When Philipp Pieper and Timo Lehes co-founded Swarm Markets in 2017 in California and then moved to Berlin, they did a strange thing. They knocked on the door of Germany’s financial watchdog, known as BaFin, and said, please regulate us.
That’s not supposed to happen in DeFi. The whole idea is to break free from the sclerotic practices of the conventional financial services industry. But Pieper and Lehes, seasoned TradFi players who’d been through their share of market cycles, were making a bet. They wagered that financial institutions and sophisticated retail investors would love to trade DeFi products, especially tokenized versions of popular stocks such as Tesla and Amazon, but many were wary of the lack of accountability in DeFi, not to mention the skulduggery that’s made headlines of late. Between rug pulls and exploits and regulatory warnings – just look at Binance’s woes over the last few months – it’s hardly surprising that a lot of investors are having second thoughts about DeFi.
“There’s all this capital on the sidelines that can’t participate,” says Lehes, a longtime venture capitalist and angel investor in Silicon Valley.
Built and Licensed
So the two entrepreneurs built Swarm Markets on the Ethereum blockchain and obtained licenses from BaFin, making it the first DeFi exchange of its kind to be regulated. The platform is what’s known as an automated market maker, or an AMM. Its purpose is to provide investors with a marketplace brimming with participants and action to rapidly support and fulfill trades. Now Pieper and Lehes will see if their mash up of DeFi and TradFi will deliver the goods.
After launching on July 1, Swarm has attracted more than 600 customers who’ve pledged an aggregate $35 million for its liquidity pools. It’s issuing its own token called SMT to stoke liquidity as well. On Wednesday, it will begin a weeklong batch auction of millions of SMT tokens on Gnosis. Buyers who are approved by Swarm’s Know-Your-Customer process will be able to purchase the tokens and trade on the platform. While Swarm is accepting customers from most countries, it is holding off on U.S. residents because it doesn’t have a license from the Securities and Exchange Commission (SEC).
And the trading, well, that’s the truly intriguing part. You see, Swarm Markets doesn’t just cater to investors who want to trade Bitcoin, Ether or other cryptocurrencies. There’s always Coinbase for that sort of thing. Instead, Swarm is a venue for investors who want to swap blockchain-based tokens that represent all asset classes. In other words, Swarm wants to mingle assets from the traditional world – stocks, bonds, commodities – with DeFi applications on the same platform.
To do so, traders will use tokenized versions of securities or any other asset. Synthetic equities that live on blockchains have been kicking around for awhile. In traditional finance, such instruments are called derivatives because they derive their value from the underlying asset. Over the last 25 years, derivatives have become notorious because of their opaqueness and the employment of leverage, which make them wildly risky. Indeed, the 2008 global financial crash, the worst economic calamity since the Great Depression, was triggered in part by the abuse of derivatives in the subprime mortgage market. Ironically enough, it was that event that helped inspire Satoshi Nakamoto to invent Bitcoin as an antidote to centralized finance and monetary policy.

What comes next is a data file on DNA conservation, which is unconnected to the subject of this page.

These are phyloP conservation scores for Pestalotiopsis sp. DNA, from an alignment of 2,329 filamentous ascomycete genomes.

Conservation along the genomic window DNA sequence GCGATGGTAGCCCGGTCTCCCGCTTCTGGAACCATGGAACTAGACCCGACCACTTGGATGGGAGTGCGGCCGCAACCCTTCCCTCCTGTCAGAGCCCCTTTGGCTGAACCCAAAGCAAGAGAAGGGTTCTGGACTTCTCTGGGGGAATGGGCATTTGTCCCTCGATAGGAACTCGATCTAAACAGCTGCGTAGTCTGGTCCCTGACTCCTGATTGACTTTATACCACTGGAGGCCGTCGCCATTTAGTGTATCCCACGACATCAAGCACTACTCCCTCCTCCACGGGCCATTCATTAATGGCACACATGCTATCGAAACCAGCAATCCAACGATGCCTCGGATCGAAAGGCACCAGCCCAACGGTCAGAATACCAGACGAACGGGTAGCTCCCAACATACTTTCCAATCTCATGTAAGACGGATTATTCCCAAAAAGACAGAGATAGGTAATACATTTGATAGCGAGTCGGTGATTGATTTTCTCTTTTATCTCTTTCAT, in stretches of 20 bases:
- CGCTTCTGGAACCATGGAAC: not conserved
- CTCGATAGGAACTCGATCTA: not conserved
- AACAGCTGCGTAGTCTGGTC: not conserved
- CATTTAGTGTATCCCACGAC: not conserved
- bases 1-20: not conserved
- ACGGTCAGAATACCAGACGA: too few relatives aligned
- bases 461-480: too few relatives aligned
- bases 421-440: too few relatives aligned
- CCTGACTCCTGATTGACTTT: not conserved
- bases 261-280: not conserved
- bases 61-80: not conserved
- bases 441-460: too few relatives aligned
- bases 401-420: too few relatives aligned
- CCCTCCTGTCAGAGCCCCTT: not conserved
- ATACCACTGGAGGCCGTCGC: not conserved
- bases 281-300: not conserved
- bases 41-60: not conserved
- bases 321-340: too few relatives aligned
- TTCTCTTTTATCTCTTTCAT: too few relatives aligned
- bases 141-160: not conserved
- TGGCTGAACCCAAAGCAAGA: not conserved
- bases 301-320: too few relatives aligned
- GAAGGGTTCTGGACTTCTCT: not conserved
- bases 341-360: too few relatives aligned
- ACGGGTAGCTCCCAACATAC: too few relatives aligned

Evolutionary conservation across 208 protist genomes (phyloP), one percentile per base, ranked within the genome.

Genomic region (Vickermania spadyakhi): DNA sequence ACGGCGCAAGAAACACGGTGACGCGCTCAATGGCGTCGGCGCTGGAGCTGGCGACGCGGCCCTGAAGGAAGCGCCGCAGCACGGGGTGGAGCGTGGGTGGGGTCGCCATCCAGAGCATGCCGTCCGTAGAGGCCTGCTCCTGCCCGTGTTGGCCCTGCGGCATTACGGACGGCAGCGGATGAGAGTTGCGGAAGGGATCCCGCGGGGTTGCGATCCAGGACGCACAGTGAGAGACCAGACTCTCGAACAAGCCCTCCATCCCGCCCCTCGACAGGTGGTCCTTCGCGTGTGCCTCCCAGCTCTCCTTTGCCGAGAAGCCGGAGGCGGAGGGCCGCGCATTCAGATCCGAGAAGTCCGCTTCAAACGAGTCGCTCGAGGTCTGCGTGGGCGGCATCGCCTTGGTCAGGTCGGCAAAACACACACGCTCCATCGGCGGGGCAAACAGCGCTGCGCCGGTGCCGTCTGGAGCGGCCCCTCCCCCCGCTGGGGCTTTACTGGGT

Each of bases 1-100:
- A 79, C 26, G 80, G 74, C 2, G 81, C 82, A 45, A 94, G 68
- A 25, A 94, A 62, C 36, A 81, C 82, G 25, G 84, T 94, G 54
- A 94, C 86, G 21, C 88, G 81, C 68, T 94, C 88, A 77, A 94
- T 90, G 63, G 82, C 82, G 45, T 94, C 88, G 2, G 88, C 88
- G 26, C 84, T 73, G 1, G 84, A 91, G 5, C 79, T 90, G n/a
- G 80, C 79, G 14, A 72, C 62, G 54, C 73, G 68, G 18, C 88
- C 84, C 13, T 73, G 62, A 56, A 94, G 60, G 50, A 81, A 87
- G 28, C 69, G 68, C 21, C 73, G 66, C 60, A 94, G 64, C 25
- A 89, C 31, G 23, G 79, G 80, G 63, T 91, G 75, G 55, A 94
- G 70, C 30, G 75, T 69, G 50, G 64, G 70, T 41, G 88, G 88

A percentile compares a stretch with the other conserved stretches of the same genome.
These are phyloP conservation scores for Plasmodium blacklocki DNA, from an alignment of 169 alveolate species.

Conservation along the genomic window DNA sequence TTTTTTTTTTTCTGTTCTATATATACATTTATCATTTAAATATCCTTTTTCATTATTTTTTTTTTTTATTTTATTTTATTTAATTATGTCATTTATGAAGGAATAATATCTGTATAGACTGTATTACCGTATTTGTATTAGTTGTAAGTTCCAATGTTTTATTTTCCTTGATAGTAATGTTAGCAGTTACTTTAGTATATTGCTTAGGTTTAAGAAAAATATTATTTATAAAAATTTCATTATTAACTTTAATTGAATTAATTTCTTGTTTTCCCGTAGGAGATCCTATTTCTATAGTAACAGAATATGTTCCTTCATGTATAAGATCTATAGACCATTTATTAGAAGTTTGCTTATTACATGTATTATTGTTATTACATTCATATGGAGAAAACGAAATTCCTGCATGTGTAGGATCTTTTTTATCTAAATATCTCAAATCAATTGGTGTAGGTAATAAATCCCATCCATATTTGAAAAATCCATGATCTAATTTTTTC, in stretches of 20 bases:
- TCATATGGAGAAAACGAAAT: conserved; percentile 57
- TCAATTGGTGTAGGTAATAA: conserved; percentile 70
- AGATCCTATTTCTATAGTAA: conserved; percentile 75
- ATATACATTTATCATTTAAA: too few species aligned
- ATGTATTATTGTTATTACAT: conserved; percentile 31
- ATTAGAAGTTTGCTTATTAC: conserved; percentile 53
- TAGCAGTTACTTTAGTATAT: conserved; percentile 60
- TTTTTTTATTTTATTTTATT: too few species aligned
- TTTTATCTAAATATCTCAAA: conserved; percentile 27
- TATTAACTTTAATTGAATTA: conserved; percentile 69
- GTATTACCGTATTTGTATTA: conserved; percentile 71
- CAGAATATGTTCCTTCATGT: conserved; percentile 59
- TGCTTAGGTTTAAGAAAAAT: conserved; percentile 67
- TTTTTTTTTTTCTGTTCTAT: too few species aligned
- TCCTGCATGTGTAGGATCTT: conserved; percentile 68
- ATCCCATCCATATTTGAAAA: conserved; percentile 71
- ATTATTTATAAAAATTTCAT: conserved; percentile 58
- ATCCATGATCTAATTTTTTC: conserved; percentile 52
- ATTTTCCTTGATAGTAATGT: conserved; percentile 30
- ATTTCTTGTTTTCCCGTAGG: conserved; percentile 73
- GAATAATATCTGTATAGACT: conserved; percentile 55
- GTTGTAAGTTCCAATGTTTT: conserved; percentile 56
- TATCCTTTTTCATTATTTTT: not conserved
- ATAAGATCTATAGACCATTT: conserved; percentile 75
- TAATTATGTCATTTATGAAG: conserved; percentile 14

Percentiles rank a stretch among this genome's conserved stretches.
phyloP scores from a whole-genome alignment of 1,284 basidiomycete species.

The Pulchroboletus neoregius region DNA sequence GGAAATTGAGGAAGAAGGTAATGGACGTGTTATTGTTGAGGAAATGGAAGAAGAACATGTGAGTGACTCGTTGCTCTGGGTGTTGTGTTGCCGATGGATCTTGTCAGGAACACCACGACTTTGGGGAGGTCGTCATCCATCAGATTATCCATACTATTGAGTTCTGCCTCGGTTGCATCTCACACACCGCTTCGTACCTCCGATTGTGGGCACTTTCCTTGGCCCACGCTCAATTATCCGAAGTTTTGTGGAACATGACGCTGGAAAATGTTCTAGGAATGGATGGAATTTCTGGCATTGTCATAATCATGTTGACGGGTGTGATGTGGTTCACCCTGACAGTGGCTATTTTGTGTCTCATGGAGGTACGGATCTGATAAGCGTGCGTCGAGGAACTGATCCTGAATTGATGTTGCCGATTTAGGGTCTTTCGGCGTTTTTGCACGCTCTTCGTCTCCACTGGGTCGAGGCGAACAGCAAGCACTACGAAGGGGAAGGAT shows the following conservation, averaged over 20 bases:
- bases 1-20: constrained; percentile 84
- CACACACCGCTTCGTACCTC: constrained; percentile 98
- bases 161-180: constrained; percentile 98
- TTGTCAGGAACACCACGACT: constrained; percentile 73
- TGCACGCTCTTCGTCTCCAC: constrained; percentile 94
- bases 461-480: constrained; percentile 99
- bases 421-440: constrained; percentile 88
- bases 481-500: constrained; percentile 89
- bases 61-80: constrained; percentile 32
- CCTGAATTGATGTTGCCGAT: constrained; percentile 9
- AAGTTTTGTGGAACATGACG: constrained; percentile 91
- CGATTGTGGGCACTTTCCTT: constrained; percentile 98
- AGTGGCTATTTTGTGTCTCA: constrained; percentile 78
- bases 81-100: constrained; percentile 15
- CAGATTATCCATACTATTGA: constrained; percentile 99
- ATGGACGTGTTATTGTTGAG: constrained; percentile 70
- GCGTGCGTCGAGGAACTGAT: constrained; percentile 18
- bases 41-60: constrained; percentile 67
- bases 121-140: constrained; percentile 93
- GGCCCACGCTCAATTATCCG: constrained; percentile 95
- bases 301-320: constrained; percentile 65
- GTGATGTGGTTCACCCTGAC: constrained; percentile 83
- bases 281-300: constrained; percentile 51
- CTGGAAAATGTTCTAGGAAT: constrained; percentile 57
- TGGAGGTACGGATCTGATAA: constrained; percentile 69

So why would anyone want a tokenized version of Tesla or Amazon shares? The short answer is that you can do more with them in the tokenized form, and realize gains that aren’t driven solely by whether the stock rises (or falls). For several years now, investors have been using tokenized stocks as collateral for loans, a form of leverage that can then be reinvested in the market. Holders can also pair tokenized stocks with other assets to pocket the difference in the price movements of both. You could construct a global warming trade, for example, that pairs tokenized Tesla shares with a tokenized oil futures contract. So when the Tesla shares rise and the oil futures fall you pocket gains from both moves. That’s called arbitrage, and it’s the type of trade Swarm Markets wants to support.
A Crypto Wall Street
The curious thing about all of this, of course, is how closely it resembles the financial engineering that’s long driven Wall Street, and turned it into a big fat target for regulators when it all blows up. Yet investors’ appetite for risk is growing: In 2020, the number of normal equity derivatives – not tokenized ones – soared more than 56%, according to the World Federation of Exchanges. Nino and Ninos Mansor, partners at Arrington XRP Capital, a digital asset management firm, attribute this trend to investors’ search for yield. It’s only a matter of time before this spurs more demand for tokenized stocks.
“The insatiable demand for U.S. assets is the first leg of this crypto-synthetics story,” they write in a recent report. “The second is the size and scope of equity derivatives more broadly.”
With their regulatory seal of approval in hand, the Swarm Markets guys are primed for this potential boom. And in true DeFi fashion, they want to swing open the doors to more exotic offerings, even the cause celebre to release pop singer Britney Spears from her conservatorship. A group of her supporters have minted a SaveBritney coin and offered it on UniSwap to help fund her fight to escape her father’s control. Applauding the move, Pieper says DeFi empowers people to create markets for any asset they want.
“The question now, like for any new token, is will there be enough liquidity to support the SaveBritney coin’s ongoing development?”
Pieper and Lehes are betting the answer will be yes.
Corrects to say that Swarm Markets does cater to investors who want to trade Bitcoin, Ether, and other cryptocurrencies.